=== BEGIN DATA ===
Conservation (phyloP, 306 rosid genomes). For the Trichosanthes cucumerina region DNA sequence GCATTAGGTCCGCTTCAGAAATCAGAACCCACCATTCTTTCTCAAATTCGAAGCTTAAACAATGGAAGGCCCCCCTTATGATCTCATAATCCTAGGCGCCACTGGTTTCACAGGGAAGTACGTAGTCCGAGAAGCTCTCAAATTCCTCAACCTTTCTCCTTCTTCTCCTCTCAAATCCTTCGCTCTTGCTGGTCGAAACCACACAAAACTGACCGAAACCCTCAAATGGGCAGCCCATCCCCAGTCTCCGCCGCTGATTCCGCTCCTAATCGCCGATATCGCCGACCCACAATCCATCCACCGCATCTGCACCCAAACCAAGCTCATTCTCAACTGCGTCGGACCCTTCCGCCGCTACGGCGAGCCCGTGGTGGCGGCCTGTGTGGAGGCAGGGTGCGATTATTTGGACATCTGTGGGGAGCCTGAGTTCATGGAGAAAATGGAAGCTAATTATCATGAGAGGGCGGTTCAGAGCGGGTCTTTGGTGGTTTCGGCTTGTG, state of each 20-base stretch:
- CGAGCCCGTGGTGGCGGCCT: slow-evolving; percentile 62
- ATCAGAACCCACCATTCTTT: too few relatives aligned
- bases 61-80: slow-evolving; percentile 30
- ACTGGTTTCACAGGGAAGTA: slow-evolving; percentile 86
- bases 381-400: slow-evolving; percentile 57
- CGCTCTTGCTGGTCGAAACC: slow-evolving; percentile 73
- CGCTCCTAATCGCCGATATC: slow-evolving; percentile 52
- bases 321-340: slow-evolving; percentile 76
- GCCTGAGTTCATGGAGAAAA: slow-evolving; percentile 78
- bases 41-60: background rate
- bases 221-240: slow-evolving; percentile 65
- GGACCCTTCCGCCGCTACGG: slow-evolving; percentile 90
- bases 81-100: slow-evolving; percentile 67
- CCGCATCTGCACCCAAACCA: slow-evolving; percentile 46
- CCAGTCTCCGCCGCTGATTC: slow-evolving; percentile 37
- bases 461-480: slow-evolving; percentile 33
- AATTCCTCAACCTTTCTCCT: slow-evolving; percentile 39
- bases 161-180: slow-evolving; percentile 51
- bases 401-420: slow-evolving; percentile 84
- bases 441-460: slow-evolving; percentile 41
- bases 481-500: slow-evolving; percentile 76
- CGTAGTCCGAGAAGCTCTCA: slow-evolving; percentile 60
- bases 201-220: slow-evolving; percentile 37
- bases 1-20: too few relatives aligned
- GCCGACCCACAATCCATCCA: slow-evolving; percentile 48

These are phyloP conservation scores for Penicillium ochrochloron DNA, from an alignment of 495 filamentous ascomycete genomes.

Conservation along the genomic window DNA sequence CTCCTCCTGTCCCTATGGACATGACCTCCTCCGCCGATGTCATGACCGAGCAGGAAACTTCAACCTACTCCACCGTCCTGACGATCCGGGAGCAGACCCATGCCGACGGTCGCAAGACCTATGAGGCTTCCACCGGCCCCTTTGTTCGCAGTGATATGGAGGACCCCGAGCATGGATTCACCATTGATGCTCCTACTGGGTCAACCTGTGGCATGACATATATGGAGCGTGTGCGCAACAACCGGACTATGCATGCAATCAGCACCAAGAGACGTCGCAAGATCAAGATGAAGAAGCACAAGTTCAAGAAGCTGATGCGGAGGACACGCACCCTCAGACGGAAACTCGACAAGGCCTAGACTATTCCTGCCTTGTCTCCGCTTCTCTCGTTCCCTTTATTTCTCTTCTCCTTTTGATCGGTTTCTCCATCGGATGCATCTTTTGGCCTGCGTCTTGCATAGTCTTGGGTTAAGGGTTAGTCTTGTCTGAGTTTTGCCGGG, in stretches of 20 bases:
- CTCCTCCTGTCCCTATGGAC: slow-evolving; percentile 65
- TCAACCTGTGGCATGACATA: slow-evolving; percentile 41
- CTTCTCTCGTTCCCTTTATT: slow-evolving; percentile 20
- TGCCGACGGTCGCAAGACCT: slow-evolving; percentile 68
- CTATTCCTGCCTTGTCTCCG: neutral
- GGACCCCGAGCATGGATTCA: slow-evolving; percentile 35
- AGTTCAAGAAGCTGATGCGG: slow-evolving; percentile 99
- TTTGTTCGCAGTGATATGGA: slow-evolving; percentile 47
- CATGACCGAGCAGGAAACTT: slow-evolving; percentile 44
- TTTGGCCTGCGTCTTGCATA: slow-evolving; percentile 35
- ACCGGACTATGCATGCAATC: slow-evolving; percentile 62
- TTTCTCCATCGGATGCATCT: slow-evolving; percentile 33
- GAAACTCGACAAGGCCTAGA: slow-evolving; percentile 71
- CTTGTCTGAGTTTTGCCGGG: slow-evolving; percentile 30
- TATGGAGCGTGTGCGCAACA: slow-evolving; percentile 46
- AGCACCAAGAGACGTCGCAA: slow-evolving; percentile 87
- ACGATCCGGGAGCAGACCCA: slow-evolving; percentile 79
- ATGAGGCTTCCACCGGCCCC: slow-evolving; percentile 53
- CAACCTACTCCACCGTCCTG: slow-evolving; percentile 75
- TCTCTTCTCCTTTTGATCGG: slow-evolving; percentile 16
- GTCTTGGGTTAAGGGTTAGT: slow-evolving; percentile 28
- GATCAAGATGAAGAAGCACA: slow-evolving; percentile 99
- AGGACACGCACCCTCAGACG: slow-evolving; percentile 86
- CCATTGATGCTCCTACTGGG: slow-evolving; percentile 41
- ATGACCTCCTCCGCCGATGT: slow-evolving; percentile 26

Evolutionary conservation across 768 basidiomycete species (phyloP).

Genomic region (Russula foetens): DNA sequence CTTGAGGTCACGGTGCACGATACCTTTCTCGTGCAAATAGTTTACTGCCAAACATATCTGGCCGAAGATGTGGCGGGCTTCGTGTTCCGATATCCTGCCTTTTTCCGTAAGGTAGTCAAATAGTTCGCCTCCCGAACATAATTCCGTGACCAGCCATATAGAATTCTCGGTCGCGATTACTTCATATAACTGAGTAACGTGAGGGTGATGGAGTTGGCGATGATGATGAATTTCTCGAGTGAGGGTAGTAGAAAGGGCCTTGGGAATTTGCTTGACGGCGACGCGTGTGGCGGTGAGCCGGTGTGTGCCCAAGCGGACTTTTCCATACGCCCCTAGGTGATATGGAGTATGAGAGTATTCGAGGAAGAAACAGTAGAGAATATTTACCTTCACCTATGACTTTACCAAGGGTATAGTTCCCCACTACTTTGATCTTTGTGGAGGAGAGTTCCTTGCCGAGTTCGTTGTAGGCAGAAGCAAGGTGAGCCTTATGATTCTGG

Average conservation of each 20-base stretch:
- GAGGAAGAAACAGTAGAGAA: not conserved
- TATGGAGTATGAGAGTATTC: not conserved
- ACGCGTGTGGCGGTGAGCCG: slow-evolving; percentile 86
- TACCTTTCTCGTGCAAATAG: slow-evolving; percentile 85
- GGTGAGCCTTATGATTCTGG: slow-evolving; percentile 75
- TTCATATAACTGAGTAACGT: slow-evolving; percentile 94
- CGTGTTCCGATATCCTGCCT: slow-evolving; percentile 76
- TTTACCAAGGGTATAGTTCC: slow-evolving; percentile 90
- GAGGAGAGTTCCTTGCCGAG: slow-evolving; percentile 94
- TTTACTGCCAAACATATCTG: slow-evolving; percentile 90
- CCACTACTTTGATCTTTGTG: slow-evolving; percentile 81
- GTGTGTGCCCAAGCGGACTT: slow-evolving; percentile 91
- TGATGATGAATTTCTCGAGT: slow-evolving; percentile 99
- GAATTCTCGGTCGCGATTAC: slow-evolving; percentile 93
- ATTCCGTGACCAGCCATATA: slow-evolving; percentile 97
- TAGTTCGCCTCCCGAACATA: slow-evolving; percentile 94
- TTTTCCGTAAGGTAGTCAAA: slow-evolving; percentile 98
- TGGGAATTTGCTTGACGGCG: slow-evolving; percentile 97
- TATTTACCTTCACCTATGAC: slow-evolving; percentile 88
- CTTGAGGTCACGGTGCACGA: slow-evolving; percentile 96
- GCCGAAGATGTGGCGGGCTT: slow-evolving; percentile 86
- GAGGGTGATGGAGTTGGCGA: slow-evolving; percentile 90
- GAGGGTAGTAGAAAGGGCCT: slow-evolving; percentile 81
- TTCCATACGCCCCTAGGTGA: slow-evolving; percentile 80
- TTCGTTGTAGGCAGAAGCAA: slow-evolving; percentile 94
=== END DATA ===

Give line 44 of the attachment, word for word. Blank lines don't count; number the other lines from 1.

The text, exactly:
- AGCACCAAGAGACGTCGCAA: slow-evolving; percentile 87